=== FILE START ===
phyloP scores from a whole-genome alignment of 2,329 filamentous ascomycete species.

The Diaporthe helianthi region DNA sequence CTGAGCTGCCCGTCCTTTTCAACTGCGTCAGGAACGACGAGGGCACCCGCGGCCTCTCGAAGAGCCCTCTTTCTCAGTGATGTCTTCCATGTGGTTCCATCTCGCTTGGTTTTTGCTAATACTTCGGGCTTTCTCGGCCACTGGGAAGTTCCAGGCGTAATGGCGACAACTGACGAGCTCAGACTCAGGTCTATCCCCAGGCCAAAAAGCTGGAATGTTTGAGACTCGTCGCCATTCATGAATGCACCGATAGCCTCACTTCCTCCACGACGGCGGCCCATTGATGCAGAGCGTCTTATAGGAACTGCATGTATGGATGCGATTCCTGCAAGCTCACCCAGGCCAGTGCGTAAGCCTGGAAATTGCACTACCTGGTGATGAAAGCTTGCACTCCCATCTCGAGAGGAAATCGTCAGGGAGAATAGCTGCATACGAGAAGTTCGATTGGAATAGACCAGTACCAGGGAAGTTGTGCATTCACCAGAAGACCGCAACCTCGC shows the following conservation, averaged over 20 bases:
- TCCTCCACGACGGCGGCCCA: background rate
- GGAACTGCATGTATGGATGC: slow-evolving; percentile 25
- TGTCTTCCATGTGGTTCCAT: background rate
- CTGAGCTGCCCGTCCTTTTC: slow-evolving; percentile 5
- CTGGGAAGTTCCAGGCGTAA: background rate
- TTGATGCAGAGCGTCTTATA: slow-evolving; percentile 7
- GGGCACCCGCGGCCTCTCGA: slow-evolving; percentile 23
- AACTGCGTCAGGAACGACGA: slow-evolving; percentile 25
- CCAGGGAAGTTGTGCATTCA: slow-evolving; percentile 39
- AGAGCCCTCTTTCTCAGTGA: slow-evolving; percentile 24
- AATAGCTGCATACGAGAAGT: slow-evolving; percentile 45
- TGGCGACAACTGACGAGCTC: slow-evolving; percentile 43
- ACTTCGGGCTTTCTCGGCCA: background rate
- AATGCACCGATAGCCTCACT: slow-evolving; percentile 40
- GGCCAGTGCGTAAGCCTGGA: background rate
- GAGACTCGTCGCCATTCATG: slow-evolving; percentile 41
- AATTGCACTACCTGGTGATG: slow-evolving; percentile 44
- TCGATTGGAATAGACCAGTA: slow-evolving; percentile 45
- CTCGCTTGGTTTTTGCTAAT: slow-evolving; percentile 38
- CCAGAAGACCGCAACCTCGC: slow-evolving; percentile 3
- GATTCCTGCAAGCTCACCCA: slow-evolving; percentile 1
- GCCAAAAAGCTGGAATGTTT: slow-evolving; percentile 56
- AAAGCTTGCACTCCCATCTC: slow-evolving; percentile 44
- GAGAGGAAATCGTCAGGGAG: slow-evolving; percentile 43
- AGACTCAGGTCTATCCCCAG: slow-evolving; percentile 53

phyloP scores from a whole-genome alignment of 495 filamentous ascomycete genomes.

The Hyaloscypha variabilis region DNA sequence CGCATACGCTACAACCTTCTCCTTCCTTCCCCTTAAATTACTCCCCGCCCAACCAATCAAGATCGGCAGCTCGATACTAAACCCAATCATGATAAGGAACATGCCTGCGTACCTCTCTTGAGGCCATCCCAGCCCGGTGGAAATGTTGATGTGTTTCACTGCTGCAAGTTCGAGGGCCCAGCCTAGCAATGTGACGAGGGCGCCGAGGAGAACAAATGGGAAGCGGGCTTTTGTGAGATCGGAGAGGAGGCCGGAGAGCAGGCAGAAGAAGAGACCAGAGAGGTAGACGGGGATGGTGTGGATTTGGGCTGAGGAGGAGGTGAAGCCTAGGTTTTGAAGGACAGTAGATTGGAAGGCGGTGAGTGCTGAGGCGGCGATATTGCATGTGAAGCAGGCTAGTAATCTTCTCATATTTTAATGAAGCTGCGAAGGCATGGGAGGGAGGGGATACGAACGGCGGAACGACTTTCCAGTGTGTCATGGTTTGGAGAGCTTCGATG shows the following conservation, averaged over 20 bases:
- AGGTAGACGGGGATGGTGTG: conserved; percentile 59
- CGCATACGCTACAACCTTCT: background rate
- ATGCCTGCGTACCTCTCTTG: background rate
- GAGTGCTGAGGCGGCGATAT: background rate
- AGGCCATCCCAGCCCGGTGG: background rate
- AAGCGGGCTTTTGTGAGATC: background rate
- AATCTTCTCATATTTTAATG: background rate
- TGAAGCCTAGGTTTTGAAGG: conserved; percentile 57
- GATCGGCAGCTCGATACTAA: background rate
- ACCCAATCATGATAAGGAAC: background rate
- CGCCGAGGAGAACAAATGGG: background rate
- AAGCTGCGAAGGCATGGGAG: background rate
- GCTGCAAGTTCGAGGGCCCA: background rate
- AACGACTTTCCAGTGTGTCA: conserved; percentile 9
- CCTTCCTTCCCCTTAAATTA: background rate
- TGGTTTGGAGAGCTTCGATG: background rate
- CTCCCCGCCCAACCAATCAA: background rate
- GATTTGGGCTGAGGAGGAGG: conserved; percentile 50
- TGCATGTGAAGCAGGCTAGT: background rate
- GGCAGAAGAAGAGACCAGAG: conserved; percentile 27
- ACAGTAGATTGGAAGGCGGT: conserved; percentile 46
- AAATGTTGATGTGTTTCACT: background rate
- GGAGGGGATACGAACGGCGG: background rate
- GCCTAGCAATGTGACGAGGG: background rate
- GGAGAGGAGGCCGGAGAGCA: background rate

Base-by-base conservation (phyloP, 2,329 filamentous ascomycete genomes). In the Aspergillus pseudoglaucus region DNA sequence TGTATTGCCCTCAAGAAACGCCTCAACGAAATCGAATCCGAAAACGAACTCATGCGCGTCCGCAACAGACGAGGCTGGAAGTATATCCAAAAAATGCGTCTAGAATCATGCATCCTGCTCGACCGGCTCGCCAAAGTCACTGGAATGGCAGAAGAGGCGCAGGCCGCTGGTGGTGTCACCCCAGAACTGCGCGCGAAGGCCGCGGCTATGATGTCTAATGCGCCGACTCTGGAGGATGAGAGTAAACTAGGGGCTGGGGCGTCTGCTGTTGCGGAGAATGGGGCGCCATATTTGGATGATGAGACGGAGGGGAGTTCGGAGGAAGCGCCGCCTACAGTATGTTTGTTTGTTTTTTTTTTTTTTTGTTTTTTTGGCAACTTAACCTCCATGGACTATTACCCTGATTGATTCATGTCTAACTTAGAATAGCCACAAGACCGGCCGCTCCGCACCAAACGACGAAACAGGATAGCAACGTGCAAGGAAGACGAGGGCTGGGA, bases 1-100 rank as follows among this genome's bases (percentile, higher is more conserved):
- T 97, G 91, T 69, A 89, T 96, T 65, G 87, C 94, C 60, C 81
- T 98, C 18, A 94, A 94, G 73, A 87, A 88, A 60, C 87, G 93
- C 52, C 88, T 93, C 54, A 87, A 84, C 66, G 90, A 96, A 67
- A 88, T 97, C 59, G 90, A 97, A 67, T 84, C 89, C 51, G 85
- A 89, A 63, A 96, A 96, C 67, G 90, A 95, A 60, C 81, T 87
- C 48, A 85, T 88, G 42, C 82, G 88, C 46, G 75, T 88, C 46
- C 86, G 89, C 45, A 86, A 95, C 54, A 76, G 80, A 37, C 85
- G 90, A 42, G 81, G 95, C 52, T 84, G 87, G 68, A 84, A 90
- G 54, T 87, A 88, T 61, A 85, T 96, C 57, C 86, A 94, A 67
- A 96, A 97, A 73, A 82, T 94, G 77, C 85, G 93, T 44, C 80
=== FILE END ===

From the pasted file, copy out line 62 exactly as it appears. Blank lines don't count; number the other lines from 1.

- C 86, G 89, C 45, A 86, A 95, C 54, A 76, G 80, A 37, C 85